Creativity is the most important trait for a CEO today, but to achieve full creative potential one must first embrace a child’s mindset, said the self proclaimed creativity crusader Simon Silva during a presentation at Kreider Hall on Thursday.
Every night, the average person has between three to six dreams, in which nothing is shackled to the laws of reality and the mind’s creativity is free to roam.
“If that is not creative genius, I do not know what is,” Silva said.
This creativity is, however, repressed in a conscious state for many adults. To find a way to become more creative, people need to regress to a more creative self.
Glendale College ethnic studies professor Fabiola Torres initiated this lecture in order to spark a creative flame within students that are failing their courses.
“Here at Glendale [College] we have gotten data that shows that our students are failing. Especially it is the Latino and African American population that is failing,” Torres said. “As someone who used to fail, I felt that something that used to help me was inspirational speeches.”
To reignite her students, Torres contacted Silva, a celebrated artist who depicts Chicano struggles and hard labor, as well as an inspirational speaker on the subjects of creativity and critical thinking.
According to Silva, people are born with creative genius and individuality, but on the path to adulthood many children becomes self-conscious and afraid to stand out, which leaves these traits suppressed.
The reasons for this vary, but Silva said that parental and peer pressure, commercialization and a traditional education system all play a part.
“We have all been conditioned to think like everyone else,” Silva said. “We are more interested in knowing about the Kardashians than ourselves.”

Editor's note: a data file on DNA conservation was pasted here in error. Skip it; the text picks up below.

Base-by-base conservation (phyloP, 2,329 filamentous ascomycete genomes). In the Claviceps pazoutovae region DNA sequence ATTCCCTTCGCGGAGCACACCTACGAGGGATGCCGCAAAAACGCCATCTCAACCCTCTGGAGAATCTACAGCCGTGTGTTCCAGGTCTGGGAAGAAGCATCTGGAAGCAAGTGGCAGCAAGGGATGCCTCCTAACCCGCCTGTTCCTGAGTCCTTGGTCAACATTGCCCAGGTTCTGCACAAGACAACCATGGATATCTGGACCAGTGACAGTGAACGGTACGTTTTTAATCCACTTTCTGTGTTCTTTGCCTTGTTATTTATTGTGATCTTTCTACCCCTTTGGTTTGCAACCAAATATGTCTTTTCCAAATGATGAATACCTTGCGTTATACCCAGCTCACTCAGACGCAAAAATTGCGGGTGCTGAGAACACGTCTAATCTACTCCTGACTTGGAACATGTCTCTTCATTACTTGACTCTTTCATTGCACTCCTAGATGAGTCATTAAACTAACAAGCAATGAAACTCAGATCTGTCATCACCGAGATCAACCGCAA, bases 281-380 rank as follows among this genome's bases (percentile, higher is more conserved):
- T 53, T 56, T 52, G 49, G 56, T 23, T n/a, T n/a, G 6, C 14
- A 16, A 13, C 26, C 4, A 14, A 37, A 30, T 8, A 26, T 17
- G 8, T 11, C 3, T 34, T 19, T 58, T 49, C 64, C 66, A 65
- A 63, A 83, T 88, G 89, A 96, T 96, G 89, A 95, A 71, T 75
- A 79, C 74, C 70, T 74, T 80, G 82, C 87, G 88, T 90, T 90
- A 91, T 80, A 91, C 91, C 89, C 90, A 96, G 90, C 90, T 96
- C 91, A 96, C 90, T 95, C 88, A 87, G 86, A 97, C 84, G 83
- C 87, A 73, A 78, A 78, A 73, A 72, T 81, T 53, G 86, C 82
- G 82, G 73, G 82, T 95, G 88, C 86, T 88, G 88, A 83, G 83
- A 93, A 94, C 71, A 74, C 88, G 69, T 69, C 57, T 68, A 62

Instead of asking children limiting questions such as “what do you want to be when you grow up,” Silva said that the correct question is “how many things do you want to be when you grow up.”
This way, children will not devote themselves to a predestined notion and forfeit their creative opportunity to explore, which in many cases, will result in a mediocre pool of adult professionals.
In reality, however, many children grow up only seeing themselves become doctors or lawyers, when they could end up happier pursuing writing, painting or teaching.
There are many benefits that come from cultivating creativity. For example, it develops problem-solving abilities, communication and self-esteem, which are all desired personal traits within the job market.
Still, to regress to a more creative mindset can prove difficult, but can be achieved through hard work, learning and higher education.
“There is no substitute for hard work,” Silva said. “There is no magic pill.”
A traditional educational approach, which often treats students as a collective instead of individuals, will prove deficient for the cultivation of creativity.
According to Silva, a 21st century “organic” educational model, where individuality is encouraged, holds higher promise for such a goal.
“Education makes one different, not more important,” Silva said.
Silva, who also went through the community college system, helped students legitimize their fears and insecurities about education, as well as help them realize that they are not alone, explained Torres.
This proved to be correct as students, as well as faculty, lined up to receive Silva’s autograph, take pictures with him and buy his book, “How To Cultivate a Creative Mind: A Guide to regain Creative Confidence.”
Glendale College nursing student Ana Gonzalez, 20, admired his presentation.
“[Silva’s presentation] gives us motivation in continuing with school and not letting anyone tell us what is good or bad for us,” Gonzalez said.